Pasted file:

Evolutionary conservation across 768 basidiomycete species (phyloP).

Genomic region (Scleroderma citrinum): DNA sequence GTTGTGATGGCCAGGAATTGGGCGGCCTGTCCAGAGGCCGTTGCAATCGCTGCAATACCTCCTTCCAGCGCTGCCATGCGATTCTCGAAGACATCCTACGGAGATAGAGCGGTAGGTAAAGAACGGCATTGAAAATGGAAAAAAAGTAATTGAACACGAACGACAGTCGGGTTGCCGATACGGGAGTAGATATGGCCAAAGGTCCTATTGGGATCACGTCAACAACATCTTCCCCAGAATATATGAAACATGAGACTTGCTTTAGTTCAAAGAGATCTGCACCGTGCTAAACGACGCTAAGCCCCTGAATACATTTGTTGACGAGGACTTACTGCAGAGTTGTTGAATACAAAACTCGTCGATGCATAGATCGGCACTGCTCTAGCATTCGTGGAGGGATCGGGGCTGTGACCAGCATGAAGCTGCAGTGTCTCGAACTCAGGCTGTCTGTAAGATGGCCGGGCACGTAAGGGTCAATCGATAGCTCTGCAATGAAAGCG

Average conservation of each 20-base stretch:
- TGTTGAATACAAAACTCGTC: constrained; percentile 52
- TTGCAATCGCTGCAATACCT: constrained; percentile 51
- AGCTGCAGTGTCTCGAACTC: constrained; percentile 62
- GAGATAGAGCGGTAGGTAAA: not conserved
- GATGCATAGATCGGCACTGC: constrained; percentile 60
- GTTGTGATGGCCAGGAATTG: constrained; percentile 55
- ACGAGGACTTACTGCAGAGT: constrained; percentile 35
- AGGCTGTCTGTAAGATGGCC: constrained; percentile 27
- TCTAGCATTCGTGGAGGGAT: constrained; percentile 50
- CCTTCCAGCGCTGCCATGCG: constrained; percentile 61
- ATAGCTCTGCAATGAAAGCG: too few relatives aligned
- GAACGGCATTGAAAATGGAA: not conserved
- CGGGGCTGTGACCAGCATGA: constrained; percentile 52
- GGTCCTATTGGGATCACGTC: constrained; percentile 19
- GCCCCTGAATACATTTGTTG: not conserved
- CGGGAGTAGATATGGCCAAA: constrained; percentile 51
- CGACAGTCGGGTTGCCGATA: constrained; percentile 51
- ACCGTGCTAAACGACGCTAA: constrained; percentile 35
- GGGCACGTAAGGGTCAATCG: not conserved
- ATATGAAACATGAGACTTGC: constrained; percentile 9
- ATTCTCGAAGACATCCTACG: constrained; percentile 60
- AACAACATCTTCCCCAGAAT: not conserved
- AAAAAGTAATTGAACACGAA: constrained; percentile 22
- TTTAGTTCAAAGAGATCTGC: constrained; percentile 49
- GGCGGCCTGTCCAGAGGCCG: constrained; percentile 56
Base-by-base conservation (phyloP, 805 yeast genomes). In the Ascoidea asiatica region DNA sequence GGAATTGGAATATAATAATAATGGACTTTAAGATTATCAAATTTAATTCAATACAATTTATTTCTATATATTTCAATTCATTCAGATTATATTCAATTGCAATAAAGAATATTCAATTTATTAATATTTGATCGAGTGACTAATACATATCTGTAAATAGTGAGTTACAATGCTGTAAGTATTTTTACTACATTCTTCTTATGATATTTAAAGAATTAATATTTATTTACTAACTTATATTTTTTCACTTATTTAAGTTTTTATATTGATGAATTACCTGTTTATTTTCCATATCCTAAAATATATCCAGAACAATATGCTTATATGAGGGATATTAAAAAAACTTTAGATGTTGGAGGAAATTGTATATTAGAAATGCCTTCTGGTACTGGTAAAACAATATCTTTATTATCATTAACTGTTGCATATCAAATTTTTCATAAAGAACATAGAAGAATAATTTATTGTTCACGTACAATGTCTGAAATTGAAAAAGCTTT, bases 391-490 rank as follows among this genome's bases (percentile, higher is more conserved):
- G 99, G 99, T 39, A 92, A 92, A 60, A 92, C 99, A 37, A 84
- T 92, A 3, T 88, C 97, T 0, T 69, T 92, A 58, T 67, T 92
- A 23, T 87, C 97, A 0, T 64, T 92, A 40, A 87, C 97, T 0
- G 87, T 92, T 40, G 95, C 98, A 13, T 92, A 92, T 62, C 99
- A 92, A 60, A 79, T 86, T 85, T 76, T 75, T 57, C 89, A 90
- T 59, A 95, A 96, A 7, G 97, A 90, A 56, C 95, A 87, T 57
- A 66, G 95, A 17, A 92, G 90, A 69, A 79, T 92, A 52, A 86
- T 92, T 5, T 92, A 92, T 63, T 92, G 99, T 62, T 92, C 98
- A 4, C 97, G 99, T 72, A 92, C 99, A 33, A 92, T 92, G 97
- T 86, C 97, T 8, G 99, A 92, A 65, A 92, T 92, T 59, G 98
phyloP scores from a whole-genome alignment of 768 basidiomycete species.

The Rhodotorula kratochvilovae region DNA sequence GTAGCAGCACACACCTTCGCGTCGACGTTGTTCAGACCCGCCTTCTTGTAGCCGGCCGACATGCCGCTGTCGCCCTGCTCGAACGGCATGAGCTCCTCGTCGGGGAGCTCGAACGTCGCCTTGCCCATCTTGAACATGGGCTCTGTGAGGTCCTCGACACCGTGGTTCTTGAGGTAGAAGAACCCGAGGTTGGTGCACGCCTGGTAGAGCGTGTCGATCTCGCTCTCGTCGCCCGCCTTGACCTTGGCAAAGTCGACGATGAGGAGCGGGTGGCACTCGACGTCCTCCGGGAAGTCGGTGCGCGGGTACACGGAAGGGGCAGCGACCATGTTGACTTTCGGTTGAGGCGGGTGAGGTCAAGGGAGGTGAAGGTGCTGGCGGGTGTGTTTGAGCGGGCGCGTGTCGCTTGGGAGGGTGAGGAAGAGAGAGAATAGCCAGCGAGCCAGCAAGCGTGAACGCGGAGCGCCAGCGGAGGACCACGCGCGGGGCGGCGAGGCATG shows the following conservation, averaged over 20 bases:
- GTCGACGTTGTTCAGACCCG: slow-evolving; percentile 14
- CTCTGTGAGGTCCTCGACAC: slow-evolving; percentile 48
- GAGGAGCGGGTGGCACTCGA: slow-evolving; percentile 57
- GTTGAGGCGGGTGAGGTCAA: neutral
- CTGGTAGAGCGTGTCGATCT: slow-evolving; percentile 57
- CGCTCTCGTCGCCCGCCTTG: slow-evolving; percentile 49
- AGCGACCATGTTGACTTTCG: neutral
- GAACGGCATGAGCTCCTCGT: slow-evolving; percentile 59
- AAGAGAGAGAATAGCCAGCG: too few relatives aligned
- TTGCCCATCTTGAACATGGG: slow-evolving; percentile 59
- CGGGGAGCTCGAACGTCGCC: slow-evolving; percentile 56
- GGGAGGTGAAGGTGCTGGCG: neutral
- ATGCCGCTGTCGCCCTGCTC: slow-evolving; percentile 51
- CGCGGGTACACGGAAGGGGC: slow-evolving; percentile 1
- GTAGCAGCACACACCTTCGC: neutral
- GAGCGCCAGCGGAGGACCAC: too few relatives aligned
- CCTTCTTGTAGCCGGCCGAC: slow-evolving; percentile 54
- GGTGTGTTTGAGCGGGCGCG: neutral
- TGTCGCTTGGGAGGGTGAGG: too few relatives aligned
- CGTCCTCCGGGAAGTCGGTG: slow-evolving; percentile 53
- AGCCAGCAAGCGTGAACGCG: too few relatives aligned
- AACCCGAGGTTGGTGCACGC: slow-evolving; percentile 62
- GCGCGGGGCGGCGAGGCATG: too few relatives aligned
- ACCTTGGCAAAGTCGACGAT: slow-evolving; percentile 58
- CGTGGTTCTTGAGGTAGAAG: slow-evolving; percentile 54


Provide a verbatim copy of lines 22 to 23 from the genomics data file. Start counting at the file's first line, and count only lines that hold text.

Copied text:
- GGGCACGTAAGGGTCAATCG: not conserved
- ATATGAAACATGAGACTTGC: constrained; percentile 9